By Keith Laing - 11/12/12 06:45 PM EST
Under the rules, airlines would have been required to reduce their emissions from 2006 levels by 3 percent before 2013 and 5 percent by 2020.
The enforcement mechanisms and fines for noncompliance are similar to cap-and-trade proposals environmentalists once tried to push in the United States.
Thune sponsored a bill with Sen. Claire McCaskillClaire McCaskillDems begin ‘treason’ talk against Trump The Republicans' hypocrisy on minimum wage Watchdog faults Energy Department over whistleblower retaliation MORE (D-Mo.) to block the EU from applying the emission trading requirement to U.S. airlines.
To win support from those opposed to blocking the requirement, like Sen. John KerryJohn KerryA new president, a new North Korea strategy Trump hopes Russia is listening; America, are you listening? Clinton at risk of being upstaged MORE (D-Mass.), Thune and McCaskill added a provision to their bill instructing the ICAO to address airline emissions separately.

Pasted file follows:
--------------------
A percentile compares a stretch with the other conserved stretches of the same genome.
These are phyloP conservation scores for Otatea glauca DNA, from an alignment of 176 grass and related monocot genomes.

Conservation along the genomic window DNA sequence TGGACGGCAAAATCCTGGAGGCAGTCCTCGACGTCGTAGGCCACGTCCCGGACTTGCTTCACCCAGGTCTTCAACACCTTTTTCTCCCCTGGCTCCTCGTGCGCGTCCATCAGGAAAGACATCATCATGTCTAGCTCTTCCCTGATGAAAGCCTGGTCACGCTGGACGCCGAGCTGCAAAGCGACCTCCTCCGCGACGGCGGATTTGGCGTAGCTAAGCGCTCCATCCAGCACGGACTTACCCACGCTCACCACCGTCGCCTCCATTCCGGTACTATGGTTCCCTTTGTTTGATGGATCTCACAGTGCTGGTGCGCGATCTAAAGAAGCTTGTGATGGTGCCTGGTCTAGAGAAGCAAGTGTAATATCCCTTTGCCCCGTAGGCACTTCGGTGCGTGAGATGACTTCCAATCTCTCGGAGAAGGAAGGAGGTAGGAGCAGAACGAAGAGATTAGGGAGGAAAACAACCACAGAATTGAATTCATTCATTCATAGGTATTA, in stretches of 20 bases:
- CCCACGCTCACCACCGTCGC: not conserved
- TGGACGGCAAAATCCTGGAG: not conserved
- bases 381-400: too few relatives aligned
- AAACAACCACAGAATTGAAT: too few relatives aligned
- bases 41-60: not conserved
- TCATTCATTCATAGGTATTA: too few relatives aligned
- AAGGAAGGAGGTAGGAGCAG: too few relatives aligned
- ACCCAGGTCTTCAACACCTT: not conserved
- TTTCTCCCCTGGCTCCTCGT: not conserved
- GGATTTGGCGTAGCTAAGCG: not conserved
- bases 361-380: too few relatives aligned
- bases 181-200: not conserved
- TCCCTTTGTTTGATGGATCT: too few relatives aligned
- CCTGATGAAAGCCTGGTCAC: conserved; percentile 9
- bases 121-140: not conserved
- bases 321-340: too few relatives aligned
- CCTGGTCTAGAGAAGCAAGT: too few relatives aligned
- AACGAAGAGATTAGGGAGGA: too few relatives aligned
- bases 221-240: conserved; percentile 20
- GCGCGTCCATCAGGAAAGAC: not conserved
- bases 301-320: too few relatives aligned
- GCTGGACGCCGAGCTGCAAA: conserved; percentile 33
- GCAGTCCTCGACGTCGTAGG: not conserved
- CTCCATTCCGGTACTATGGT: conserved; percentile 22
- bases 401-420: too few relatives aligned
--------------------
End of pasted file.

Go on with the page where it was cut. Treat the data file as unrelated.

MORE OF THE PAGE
The Senate's version of the bill was never married with the version of the legislation that was approved by the House last year. The lower chamber's version of the measure did not include appeals for a replaced emission system.